The government in Canberra has agreed to hold a separate hearing into the issues of law enforcement agencies access to journalists' metadata, and news outlets will appear before a parliamentary hearing on 20 March."

Source: http://www.theguardian.com/technology/2015/mar/12/data-retention-netherlands-court-strikes-down-law-as-breach-of-privacy, 12 March 2015.

"The Dutch data retention law requiring telecommunications operators and ISPs to store customer metadata for police investigations was scrapped by the District Court of the Hague on Wednesday.

The court found that the law violates fundamental European Union privacy rights. The question remains though whether the law should be inactivated indefinitely, as the case can be appealed by the Dutch state, a court spokesman said. However, pending the outcome of any possible legal procedures the law will remain inactive, he said.

The Dutch Ministry of Security and Justice declined to comment as it was still studying the verdict.

The law suspended by the court was based on the EU's Data Retention Directive, which was invalidated by the Court of Justice of the EU (CJEU) last year, also because it violated fundamental privacy rights.

Despite that ruling though, the Dutch government decided in November last year to largely maintain its national data retention law on the grounds that it "is indispensable for the investigation and prosecution of serious criminal offenses." Only a few adjustments were made, which mainly tightened who had access to what data and under what circumstances.

Not satisfied with that approach, a broad coalition of organizations, including Privacy First, the Dutch Association of Criminal Defense Lawyers, the Dutch Association of Journalists, the Dutch Section of the International Commission of Jurists, ISP BIT and telecom companies VOYS and SpeakUp, sued the government in January to get the law invalidated.

The court, ruling in their favor, criticized the overly broad scope of the law in its verdict.

Data retention rules were introduced after terror attacks in London and Madrid in 2004 and 2005 with the aim of fighting serious crime. However, the Dutch law also allowed law enforcement to retrieve data in the case of a bicycle theft, the court noted. And while the government promised not to use the law lightly, the fact remains that the opportunity to do so exists and there are no safeguards to effectively restrict access to information to what is strictly necessary for the fight against only serious crime, the court found.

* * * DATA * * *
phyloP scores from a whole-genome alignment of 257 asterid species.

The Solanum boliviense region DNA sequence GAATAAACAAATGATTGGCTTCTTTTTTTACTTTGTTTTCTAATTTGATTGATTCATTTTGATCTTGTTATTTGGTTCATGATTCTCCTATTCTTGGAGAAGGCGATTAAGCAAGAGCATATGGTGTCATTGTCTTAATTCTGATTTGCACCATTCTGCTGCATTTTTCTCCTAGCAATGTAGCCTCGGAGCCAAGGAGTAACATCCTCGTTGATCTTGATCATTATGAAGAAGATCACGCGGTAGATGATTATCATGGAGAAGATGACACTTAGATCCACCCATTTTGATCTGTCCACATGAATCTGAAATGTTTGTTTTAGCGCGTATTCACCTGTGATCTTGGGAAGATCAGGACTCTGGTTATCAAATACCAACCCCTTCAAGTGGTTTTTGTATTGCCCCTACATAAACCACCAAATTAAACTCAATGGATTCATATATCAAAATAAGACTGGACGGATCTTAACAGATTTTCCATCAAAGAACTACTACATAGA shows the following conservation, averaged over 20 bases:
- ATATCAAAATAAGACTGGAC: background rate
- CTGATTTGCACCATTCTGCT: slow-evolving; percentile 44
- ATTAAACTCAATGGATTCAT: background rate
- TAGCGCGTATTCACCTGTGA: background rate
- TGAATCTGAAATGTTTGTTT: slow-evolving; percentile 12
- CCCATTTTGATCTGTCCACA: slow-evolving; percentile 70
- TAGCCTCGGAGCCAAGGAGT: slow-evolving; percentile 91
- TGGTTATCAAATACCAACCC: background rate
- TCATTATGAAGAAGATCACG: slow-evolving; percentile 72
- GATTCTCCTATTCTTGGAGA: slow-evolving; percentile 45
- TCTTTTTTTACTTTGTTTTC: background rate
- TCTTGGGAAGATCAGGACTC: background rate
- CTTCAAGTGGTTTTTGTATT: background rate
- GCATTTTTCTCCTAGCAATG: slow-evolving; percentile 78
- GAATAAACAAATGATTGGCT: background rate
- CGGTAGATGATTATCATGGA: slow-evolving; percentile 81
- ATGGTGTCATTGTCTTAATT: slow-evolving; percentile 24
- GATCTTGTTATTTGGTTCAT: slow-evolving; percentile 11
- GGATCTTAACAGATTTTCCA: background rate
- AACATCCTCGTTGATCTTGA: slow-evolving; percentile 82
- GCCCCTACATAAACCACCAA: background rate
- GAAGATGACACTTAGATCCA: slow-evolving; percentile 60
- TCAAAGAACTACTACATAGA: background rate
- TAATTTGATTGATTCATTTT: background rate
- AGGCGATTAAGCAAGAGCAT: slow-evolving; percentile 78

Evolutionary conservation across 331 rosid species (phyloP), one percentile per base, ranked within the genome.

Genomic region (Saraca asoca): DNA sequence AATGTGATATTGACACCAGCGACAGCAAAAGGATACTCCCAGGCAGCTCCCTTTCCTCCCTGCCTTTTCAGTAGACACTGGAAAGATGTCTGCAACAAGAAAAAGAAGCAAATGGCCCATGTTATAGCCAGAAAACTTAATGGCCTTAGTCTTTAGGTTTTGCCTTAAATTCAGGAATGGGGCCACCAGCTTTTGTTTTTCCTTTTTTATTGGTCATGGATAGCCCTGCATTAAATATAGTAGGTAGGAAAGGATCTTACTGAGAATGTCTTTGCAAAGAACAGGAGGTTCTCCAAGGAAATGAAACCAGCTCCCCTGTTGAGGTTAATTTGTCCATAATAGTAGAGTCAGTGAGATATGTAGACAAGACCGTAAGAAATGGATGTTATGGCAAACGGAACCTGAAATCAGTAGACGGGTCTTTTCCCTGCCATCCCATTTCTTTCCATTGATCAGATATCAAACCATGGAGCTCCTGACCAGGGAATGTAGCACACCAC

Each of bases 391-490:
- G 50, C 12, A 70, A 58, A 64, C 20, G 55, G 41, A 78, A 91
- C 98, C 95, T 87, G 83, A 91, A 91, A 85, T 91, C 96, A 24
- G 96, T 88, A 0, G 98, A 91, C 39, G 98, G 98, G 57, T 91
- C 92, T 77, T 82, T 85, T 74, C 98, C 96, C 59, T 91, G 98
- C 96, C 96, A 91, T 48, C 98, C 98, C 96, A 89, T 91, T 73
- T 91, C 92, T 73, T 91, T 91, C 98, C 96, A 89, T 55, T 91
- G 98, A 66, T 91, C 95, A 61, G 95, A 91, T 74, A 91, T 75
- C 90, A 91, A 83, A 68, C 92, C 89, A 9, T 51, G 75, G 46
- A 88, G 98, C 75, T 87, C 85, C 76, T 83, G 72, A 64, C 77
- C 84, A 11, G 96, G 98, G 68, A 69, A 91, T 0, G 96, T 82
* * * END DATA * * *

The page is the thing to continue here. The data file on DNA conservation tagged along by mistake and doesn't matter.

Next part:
What's more, under the scrapped law, access to data is not subject to a prior review by a court or independent administrative authority, the court said. Thus, the law violates articles 7 and 8 of the Charter of Fundamental Rights of the EU, which cover the right to a private life and the protection of personal data.

While the inactivation of the law may have profound implications for the investigation and prosecution of criminal offenses, that does not justify the persistence of the infringement, the court said.

The verdict probably means that ISPs and telecom companies can now stop retaining data, but when or whether they will do so is unclear. BIT did not immediately respond to a request for comment. A spokesman for Dutch ISP XS4ALL said the company can probably stop retaining data and delete existing records but wants the legal department to make absolutely sure it can before it will do so.

The Netherlands is not the only country where a law based on the EU Data Retention Directive was invalidated. A similar law was axed by the Constitutional Court of Austria in the wake of the CJEU ruling, for example, while Germany's data retention law was ruled unconstitutional long before the CJEU ruling.

In Sweden, meanwhile, the government maintains that the national data retention law can still be applied. And in the U.K., a new data retention law was rushed through by the U.K. government in December, replacing the one that was based on the EU directive. That new law will be reviewed by the country's High Court though to determine if it violates human rights."

Source: http://www.pcworld.com/article/2895356/dutch-court-scraps-telecommunications-data-retention-law.html, 11 March 2015.